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ABSTRACT: Older adults are at greater risk than younger adults for life-threatening injury after motor vehicle collision (MVC). Among those with life-threatening injury, older adults are also at greater risk of not being transported by emergency medical services (EMS) to an emergency department. Despite the greater risk of serious injury and non-transportation among older adults, little is known about the relationship between patient age and EMS transportation rates for individuals experiencing MVC. We describe transport rates across the age-span for adults seen by EMS after experiencing MVC using data reported to the North Carolina Department of Motor Vehicles between 2008 and 2011. Of all adults aged 18 years and older experiencing MVC and seen by EMS (n = 484,310), 36.3% (n = 175,768) were transported to an emergency department. Rates of transport for individuals seen by EMS after MVC increased only a small amount with increasing patient age. After adjusting for potential confounders of the relationship between patient age and the decision to transport (patient gender, patient race, air bag deployment, patient trapped or ejected, and injury severity), transport rates were: age 18–64 = 36.0% (95% confidence interval [CI], 35.9–36.2%); age 65–74 = 36.6% (95% CI, 36.0–37.1%); age 75–84 = 37.3% (95% CI, 36.5–38.1%), and age 85–94 = 38.2% (95% CI, 36.7–39.8%). In North Carolina between 2008 and 2011, the transportation rate was only slightly higher for older adults than for younger adults, and most older adults experiencing MVC and seen by EMS were not transported to the emergency department. These findings have implications for efforts to improve the sensitivity of criteria used by EMS to determine the need for transport for older adults experiencing MVC.Accident Analysis & Prevention 10/2014; 73:373–379. DOI:10.1016/j.aap.2014.09.026 · 1.87 Impact Factor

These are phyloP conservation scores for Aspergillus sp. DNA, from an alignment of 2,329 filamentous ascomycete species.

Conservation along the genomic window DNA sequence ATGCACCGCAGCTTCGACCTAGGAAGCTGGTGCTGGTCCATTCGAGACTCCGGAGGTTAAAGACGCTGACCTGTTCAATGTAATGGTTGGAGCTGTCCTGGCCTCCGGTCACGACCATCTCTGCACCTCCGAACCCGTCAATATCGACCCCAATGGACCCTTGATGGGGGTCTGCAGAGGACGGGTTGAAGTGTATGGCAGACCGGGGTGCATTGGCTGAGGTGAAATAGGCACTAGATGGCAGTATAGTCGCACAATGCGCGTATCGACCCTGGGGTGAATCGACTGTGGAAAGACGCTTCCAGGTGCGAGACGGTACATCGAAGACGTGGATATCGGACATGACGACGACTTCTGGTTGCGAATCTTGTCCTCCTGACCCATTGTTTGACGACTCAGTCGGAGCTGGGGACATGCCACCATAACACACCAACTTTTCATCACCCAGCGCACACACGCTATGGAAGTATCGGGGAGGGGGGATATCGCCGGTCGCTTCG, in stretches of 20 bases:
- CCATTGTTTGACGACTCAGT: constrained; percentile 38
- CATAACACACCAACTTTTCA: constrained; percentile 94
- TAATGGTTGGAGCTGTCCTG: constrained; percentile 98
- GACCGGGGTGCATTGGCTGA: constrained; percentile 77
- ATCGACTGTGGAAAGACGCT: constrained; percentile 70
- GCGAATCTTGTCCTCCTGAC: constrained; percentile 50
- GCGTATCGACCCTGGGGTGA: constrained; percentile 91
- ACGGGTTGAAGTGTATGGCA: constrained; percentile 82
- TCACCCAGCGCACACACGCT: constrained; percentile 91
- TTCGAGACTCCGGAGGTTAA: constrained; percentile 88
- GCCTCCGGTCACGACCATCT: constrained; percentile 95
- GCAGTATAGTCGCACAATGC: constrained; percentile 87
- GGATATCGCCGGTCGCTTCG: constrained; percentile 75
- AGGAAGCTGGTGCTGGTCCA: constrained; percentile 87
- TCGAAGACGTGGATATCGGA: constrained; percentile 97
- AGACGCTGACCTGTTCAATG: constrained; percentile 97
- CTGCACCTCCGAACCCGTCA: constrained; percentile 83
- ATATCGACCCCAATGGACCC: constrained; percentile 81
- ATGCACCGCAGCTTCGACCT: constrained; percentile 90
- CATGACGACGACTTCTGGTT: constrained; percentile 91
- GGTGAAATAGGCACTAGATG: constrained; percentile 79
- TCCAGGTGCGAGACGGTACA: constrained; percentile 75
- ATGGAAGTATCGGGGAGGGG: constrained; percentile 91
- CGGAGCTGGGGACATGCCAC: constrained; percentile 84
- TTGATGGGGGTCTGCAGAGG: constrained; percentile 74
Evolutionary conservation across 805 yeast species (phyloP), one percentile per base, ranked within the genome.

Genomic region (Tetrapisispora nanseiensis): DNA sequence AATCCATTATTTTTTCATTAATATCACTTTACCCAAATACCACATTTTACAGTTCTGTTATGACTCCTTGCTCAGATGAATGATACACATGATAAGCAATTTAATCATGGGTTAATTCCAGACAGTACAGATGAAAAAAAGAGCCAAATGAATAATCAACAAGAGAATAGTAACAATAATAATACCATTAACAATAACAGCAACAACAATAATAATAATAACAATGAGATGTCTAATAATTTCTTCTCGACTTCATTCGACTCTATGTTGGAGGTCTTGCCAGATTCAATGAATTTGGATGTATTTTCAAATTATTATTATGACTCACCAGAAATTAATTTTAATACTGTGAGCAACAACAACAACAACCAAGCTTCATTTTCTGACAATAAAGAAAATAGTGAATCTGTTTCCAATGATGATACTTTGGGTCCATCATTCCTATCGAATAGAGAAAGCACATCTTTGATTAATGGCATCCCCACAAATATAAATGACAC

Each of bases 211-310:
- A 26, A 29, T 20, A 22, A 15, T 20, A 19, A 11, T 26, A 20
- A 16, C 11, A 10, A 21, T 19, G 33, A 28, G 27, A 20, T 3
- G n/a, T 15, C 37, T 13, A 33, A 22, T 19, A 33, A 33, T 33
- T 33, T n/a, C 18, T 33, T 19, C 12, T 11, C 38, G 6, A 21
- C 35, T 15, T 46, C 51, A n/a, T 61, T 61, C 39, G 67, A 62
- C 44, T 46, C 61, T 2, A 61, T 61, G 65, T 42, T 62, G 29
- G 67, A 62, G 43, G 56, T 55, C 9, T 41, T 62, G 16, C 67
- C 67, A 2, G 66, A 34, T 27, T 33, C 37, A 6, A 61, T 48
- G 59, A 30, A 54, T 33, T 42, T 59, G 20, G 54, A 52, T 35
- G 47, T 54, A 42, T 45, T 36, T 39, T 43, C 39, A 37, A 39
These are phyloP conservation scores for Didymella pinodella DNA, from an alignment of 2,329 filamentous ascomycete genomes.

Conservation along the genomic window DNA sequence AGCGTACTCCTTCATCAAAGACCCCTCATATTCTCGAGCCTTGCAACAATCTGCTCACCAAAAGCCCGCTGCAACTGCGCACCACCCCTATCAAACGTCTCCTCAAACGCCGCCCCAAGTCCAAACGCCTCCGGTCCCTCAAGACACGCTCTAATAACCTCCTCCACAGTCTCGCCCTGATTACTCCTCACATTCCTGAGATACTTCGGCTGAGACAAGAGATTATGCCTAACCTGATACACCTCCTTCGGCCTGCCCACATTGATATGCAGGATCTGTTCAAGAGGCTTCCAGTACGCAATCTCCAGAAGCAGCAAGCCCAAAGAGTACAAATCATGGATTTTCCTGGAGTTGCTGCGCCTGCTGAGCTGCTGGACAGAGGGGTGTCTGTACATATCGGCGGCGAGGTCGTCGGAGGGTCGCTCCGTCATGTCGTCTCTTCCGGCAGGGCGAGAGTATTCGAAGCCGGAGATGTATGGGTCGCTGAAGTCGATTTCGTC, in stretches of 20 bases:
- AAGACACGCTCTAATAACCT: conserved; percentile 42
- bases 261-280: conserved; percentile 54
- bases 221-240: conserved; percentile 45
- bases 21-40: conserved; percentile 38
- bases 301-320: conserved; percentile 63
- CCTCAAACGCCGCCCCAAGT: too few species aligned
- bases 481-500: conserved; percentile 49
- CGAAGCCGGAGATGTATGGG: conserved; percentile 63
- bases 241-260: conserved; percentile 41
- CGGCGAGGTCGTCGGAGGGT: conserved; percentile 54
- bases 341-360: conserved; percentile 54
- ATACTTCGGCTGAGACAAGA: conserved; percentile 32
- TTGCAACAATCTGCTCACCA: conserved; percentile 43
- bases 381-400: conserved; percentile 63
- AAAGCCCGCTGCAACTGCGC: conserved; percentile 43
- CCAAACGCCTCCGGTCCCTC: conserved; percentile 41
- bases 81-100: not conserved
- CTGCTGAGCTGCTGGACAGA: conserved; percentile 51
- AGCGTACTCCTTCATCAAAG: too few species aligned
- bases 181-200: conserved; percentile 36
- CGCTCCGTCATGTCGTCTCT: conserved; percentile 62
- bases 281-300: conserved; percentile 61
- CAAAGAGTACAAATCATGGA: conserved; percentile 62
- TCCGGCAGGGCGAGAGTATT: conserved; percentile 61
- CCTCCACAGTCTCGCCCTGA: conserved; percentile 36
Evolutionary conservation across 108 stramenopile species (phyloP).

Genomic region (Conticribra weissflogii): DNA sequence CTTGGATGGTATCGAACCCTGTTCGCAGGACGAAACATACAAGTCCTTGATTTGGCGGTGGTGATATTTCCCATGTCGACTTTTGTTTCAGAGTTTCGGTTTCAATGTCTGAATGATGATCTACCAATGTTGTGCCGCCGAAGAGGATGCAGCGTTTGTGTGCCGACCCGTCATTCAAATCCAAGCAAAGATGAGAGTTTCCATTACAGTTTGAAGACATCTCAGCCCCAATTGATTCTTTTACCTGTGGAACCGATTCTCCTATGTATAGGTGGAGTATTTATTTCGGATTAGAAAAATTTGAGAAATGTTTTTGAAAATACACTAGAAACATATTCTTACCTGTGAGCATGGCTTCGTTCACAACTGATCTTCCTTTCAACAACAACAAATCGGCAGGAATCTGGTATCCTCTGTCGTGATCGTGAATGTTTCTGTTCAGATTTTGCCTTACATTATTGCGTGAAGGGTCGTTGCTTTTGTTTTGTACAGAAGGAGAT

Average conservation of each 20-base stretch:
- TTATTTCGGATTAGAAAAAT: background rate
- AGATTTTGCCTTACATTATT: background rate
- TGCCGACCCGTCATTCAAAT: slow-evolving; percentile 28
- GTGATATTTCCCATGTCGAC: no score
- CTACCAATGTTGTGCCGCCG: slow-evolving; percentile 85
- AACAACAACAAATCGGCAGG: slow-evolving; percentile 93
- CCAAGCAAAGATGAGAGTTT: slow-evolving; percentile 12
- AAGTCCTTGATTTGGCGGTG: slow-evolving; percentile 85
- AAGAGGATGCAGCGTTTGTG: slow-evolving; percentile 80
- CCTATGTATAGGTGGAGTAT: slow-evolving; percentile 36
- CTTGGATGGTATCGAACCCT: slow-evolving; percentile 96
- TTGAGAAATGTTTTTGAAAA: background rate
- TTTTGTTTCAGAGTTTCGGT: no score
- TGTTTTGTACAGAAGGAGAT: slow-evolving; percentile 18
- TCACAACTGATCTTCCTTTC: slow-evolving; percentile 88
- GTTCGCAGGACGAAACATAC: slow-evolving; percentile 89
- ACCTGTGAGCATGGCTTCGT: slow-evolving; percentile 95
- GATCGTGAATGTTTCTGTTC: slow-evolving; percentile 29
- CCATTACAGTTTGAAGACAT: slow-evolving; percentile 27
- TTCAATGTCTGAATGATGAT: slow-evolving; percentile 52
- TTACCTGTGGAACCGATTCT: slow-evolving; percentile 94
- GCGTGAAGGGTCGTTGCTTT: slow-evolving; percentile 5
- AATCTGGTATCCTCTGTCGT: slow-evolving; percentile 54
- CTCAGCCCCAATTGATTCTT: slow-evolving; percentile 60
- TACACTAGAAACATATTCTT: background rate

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ABSTRACT: This paper describes the methodology of a large emergency medical services (EMS) data linkage research project currently under way in the statewide EMS system of New South Wales, Australia. The paper is intended to provide the reader with an understanding of how linkage techniques can be used to facilitate EMS research. This project, the Australian Prehospital Outcomes Study of Longitudinal Epidemiology (APOStLE) Project, links data from six statewide sources (computer-assisted dispatch, EMS patient health care reports, emergency department data, inpatient data, and two death registries) to enable researchers to examine the patient's entire journey through the health care system, from the emergency 0-0-0 call to the emergency department and inpatient setting, through to discharge or death, for approximately 2.6 million patients transported by the Ambulance Service of New South Wales to emergency departments between June 2006 and July 2009. Manual, deterministic, and probabilistic data linkages are described, and potential applications of linked data in EMS research are outlined.Prehospital Emergency Care 06/2012; 16(4):505-12. DOI:10.3109/10903127.2012.689929 · 1.81 Impact Factor